Adam Singer

Veni, vidi, expertus sum- I came, I saw, I tested

Great news!

I’m still alive! Yes, I know you all agree that’s great news. At least, I think it’s great news so will classify it as such here in my blog.

First, a bit of business:

Come chat with the Visual Studio Team System product team – This Wednesday


Join members of the Visual Studio Team System product group to discuss features available in Visual Studio Team Foundation Server, Architecture Edition, Development Edition, Database Edition, and Test Edition. In addition, discuss what’s new in Beta 2.


We will be holding two sessions:


Join the chat on Wednesday, August 1st, 2007 from 10:00am – 11:00am Pacific Time. Add to Calendar | Additional Time Zones


Join the chat on Wednesday, August 1st, 2007 from 4:00pm – 5:00pm Pacific Time. Add to Calendar | Additional Time Zones

Now for something on a more specific and on-the-front-lines style.

Orcas Beta 2 has been out for awhile now, and with it a lovely improvement that I think will make Team Foundation administrators jump for joy, throwing confetti and streamers all the way. Hey, it’s still my blog and I can imagine what I want to.

In Whidbey, syncing users from Active Directory to TFS happened due to three conditions but really only two conditions. This was fixed in Orcas as part of the Sync Large Groups feature crew. As such, you can now take advantage of the ability to modify the periodic AD/GSS sync period. To do so, you need to manually modify a Web.config file on the Application Tier that by deafult will appear under the folder “%PROGRAMFILES%\Microsoft Visual Studio 2008 Team Foundation Server\Web Services\services”. DISCLAIMER: I do not guarrantee that this will not cause your computer to eat all of the data it has ever come into contact with, possible with fire. This confers no warranties and no rights, your mileage may vary, use at  your own risk, void where prohibited, etc. [Note: still my blog].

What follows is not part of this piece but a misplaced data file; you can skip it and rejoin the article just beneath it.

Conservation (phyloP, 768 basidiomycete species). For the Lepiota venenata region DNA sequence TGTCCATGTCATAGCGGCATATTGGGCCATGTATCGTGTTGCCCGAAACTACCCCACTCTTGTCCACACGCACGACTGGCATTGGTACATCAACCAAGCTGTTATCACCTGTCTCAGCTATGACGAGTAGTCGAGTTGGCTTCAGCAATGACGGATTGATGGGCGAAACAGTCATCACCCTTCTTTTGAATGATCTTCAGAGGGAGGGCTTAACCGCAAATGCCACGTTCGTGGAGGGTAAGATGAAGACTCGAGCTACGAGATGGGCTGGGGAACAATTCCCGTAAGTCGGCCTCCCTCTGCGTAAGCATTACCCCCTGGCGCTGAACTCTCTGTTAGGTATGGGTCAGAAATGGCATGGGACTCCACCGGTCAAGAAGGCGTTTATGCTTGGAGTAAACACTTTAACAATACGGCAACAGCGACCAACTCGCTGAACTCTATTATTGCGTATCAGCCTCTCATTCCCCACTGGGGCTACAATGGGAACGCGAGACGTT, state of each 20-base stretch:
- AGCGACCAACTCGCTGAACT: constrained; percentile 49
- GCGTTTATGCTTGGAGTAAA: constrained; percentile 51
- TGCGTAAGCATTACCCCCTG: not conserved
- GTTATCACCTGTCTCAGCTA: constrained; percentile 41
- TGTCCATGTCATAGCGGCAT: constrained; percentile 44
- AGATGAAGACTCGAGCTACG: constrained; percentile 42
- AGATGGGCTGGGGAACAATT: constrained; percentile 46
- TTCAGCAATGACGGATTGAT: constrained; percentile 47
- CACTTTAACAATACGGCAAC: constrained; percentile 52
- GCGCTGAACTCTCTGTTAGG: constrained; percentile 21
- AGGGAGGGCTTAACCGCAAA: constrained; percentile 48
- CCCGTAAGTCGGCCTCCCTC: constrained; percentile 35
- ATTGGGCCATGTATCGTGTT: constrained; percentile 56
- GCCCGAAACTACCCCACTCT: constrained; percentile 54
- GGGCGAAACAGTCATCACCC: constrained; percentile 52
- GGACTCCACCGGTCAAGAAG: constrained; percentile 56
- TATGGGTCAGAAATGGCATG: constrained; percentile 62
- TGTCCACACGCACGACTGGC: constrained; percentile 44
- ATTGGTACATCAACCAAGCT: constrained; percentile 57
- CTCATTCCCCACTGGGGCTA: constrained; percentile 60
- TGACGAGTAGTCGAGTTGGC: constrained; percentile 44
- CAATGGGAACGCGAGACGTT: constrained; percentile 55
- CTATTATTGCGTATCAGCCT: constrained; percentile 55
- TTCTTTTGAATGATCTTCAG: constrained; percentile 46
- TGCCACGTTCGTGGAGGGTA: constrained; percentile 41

You’ll need to add the following two lines to the key/value pair section at the top of this file, followed by resetting IIS to make sure our application pool picks up the changes:

<add key=”IdentityUpdatePeriod” value=”01:00:00″ />
<add key=”IdentityUpdateInitial” value=”01:00:00″ />

Note that I’ve set both the initial update (i.e. the delay after startup that the first periodic sync happens) and the delay between periodic syncs to 1 hour. You can increase this to multiple hours, or decrease it to a matter of minutes. Be very careful when reducing the time as forcing the sync to happen too frequently will likely decrease the overall performance/throughput of your Team Foundation Server due to the multiple connections to your domain controllers that a sync opens as well as the processing that it kicks off in the SQL Server to update the cache.

Well, there you have it. Administrators spontaneously breaking out in song, bluebirds and rainbows for everyone, and a bright smiling sun grinning at us from behind fluffy white clouds. That last part sounds somehow like Super Mario Brothers, and this frightens me.